I had a special day with just my older son last Tuesday – really rare and so treasured. It was half term (just FYI those of you whose tinies aren’t yet at school and hey, don’t worry that all the toddler activities stop. Trust me, just enjoy having nowhere to be!).
We went to Bedgebury National Pinetum + Forest with friends and their older boy to bike the Family Bike Trail, stare up at sky scraping trees and play on inventive, challenging wooden playgrounds dotted along the way.
Bedgebury is home to the National Pinetum, where the finest collection of conifers in the world live. You’re not allowed to cycle in that part, but there are apparently great walking trails.
In the ‘Forest‘ of it’s title are the biking trails. We did the Family Bike Trail (marked blue) which is pretty easy going, with some steep-ish uphill sections that we just walked. There are markers along the way but we still needed a map (procure from Quench or the Visitor Centre).
For this, ensure you bring a big bag of giant chocolate buttons or similar. You are welcome to use my incentive scheme of ‘top chocolate’ – a button for anyone who reaches a hill’s summit without whinging. I cannot lay claim to calling what I’m sure we all do a version of from time to time, living in a town of hills as we do, ‘top chocolate’. It was invented by my Uncle Sven, who got me to the top of a mountain that sits on the lake in Norway where he lives when I was seven.
There are of course lots of downhill bits too and my son took these on with fearless whooping glory, trying to pedal furiously to go faster, despite being in a zippy, whooshing freewheel. We all had mud sprayed up our backs by the trail’s end, which the boys loved.
The trail took probably an hour and a half to get round, with some stopping for a snack and a whinge. It was brilliant though – freeing and fresh air-filled.
We ended at the large playground, where there is an ice cream van, a big sandy-floored area for playing and some picnic tables. Through the trees back towards parts of the Family Bike Trail are further, smaller playgrounds – they throw up tunnels, a giant snail, logs hung from ropes to rock on in a group, mini adventure/assault courses. These playgrounds are all part of the separate Play Trail.
The Play Trail is a separate entity to the Family Bike Trail, but the two converge at several points (namely the playgrounds). It can be walked, so you don’t have to come to Bedgebury with biking in mind. It covers two kilometres and passes 10 different climbing frames for inventive play – some of which we walked to from the large playground at the end of the FBT.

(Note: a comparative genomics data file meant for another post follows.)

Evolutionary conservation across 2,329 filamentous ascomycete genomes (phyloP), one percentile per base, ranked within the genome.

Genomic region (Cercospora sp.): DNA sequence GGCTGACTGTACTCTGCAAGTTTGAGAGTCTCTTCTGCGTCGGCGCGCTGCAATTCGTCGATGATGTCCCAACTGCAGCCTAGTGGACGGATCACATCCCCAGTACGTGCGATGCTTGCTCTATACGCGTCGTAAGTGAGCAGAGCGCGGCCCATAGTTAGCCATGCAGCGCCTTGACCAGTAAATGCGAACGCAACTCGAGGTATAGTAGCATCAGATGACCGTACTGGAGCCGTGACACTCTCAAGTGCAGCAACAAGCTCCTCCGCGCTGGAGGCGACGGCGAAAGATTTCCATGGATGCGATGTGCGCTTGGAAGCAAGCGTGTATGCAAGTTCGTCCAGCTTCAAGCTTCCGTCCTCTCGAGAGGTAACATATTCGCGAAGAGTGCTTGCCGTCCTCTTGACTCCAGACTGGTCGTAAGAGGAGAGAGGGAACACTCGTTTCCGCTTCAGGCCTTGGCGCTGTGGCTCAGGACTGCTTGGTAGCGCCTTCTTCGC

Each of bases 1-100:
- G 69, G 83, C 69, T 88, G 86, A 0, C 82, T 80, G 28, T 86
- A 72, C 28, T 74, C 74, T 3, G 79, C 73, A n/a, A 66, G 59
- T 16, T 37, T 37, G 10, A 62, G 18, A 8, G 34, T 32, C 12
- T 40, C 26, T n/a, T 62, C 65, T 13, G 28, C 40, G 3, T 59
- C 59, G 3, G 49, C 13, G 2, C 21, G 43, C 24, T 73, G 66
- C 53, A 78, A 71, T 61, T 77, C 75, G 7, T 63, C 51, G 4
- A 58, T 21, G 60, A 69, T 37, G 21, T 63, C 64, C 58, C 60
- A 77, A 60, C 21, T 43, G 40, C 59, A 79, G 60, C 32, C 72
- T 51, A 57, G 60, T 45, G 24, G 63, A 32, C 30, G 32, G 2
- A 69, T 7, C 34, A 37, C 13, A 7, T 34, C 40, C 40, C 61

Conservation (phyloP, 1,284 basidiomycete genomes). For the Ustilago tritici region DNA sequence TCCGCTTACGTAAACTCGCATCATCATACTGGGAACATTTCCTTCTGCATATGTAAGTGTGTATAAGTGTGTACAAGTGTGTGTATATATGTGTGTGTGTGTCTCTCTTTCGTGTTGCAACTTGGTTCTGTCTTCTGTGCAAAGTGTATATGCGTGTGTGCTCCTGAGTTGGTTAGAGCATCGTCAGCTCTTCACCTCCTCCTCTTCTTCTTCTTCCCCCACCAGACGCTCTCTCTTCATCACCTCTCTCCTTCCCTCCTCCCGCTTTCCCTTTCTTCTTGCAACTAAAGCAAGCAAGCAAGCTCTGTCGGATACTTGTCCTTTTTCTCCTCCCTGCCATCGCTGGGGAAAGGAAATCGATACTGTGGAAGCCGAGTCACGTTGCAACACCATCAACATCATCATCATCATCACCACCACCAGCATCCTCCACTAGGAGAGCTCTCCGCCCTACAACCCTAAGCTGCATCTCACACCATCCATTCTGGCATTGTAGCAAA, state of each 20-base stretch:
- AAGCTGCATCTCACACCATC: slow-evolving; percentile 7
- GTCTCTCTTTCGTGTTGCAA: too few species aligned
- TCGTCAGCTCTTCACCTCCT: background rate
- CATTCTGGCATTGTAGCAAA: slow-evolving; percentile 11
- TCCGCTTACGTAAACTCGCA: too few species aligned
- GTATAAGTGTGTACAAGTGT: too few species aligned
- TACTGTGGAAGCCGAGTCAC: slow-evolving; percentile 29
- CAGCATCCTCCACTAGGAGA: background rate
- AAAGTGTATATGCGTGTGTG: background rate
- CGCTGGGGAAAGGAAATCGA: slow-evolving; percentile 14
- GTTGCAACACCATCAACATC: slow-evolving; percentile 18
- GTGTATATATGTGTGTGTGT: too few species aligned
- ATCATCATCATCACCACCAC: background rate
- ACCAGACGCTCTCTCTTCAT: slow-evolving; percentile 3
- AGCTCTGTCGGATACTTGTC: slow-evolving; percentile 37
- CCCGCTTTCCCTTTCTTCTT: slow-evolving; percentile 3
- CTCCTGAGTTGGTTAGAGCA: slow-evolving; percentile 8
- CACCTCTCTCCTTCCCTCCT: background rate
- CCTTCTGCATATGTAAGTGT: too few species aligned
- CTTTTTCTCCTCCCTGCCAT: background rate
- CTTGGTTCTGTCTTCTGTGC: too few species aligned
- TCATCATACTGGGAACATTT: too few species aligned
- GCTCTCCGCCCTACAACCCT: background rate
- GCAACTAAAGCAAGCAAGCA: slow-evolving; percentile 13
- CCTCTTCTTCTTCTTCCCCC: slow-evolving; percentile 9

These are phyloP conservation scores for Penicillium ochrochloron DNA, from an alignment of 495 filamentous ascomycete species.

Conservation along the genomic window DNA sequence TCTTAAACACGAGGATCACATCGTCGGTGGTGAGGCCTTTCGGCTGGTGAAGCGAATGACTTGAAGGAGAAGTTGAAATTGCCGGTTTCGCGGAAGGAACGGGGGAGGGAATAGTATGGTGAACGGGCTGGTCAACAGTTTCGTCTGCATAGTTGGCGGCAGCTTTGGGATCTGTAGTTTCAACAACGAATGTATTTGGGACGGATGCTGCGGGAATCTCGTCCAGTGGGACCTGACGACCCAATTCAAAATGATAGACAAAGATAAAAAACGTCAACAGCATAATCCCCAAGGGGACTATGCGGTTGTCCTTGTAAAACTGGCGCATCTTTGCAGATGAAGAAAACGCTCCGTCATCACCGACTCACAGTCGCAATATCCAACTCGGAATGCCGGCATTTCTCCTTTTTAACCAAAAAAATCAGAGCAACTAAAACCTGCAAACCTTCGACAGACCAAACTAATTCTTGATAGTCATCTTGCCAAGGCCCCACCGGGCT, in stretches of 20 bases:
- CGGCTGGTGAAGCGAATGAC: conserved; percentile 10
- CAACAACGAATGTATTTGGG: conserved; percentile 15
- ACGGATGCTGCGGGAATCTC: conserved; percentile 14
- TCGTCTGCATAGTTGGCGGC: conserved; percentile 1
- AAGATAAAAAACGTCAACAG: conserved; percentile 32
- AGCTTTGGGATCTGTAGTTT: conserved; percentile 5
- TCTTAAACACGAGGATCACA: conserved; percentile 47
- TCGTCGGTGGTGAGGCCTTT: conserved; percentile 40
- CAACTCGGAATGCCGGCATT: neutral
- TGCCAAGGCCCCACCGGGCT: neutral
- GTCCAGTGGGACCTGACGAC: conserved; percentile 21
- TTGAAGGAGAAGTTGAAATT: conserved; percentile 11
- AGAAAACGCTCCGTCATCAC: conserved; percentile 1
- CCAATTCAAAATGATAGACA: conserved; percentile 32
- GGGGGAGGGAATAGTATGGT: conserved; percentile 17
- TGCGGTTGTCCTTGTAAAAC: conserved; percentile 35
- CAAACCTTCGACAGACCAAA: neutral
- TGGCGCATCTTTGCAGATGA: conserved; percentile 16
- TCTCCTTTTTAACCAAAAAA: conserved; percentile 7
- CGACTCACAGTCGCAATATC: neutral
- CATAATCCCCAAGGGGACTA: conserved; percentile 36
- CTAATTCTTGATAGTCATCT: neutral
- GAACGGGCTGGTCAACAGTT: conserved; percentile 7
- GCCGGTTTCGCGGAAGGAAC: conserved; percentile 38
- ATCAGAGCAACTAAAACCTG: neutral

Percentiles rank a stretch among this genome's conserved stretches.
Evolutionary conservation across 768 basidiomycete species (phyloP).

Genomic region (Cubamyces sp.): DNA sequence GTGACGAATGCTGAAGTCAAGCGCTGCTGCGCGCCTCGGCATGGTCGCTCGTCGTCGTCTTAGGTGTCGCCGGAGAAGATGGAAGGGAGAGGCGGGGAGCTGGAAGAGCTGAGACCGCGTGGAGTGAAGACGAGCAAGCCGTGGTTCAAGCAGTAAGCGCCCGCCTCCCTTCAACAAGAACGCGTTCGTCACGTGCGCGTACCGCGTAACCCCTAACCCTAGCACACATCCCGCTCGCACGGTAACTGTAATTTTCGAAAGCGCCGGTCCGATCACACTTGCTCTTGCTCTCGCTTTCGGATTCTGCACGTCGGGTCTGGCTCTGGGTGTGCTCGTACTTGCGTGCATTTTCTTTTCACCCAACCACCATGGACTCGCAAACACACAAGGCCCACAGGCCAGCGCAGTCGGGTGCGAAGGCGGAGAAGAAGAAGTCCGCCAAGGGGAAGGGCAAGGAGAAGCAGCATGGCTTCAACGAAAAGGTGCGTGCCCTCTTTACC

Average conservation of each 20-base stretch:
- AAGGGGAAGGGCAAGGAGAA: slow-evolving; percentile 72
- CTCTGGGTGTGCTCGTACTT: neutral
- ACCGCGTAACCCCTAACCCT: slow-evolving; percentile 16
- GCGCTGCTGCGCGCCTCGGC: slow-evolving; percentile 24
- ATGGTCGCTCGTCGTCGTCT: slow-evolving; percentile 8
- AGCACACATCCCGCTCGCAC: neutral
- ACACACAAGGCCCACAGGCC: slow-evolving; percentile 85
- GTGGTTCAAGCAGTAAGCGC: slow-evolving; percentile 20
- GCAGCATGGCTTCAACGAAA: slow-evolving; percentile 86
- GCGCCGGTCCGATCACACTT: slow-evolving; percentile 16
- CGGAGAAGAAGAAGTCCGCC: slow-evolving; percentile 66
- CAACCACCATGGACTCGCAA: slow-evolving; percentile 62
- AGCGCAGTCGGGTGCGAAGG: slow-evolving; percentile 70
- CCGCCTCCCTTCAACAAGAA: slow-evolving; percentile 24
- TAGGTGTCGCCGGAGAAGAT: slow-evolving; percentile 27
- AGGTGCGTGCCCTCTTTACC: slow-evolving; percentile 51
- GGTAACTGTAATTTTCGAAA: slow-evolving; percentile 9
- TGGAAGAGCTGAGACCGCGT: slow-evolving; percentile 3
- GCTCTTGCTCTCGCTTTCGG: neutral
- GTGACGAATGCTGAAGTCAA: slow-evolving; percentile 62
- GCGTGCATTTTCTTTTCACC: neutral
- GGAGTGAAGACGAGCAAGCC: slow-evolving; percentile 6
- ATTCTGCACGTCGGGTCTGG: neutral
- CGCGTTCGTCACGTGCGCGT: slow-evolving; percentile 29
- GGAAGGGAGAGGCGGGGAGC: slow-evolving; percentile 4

There’s also Go Ape here, which has relatively recently opened something called Tree Top Junior for children over six or those over a certain height (I think a metre, but check) and accompanied by an adult. We refrained as it was £17 per person for an hour.
Besides, I had already had to hire a mountain bike from Quench in the carpark, where prices start at £10 for an hour, rising to £25 for anything over four hours. Helmets are included.
Quench also does kid tandems (where they ride behind you), adult tandems, baby carriages and baby seats – I think the latter are free of charge, but again, do check. (And another plus – fathers reading this, feel free to look away now – the boys that work in there are kind of hot).
There are other trails to ride – red ones for hardened mountain bikers, which my friend’s husband (also my friend) went off and did for half an hour while we rode the final piece of the Family Biking Trail.
And then there are the wooded areas all around you, which the children can scamper through and get (slightly) lost in.
Because the trails are very wide and sandy, the whole place feels kind of North American.
Bedgebury is very well put together. Because of the work I do, I’m a sucker for good branding, and it’s very clear and clean here. The Pineatery Café at the start (and, I guess, at the end!) also has a North American vibe, and is sat beside a duck pond.
I would DEFINITELY bring a picnic here though, because there isn’t food dotted along the trails. It’s just the ice cream van and the café.
Near the café is also a Visitor Centre bulging with leaflets about things to do – the Forestry Commission is celebrating 15 years of The Gruffalo and there’s a special trail at Bedgebury open until September (which we didn’t do). They also have several things happening in the summer holidays.
The drawback of Bedgebury is that it is exactly one hour’s drive away from Lewes. Set your satnav to take you through Heathfield. It’s a beautiful, beautiful drive and I highly recommend you set off from Lewes really early and make a whole day of it. It is so worth it. Avoid Tunbridge Wells at ALL COSTS.
The plus of Bedgebury is that it costs £9.50 to park for the day and that’s all you pay in terms of entrance fees. It’ modern, efficient and convenient, so you’re directed to a parking spot and then you leave your car and pay via a ticketless machine that takes card or cash before you go home.
Oh, also, you can take your doggie. Just do the right thing vis-à-vis their poo, yeah?
N.B. Some of the photos in this post are from when we went last summer, so my smaller one is in them and is much smaller than he is now.
Double N.B. This is a place I cannot recommend enough.
Drive: 1 hour
Address: Park Lane, Goudhurst, Kent, TN17 2SL
Tel no.: 01580 879 842
Website: bedgeburypinetum.org.uk; quenchuk.co.uk
Hours: Open daily, except Christmas Day (and in very severe weather). Summer, 8am-9pm; winter 8am-various depending on the month (check website)
Price: £9.50 per car per day. Cycle hire £10 for one hour up to £25 for four hours-plus
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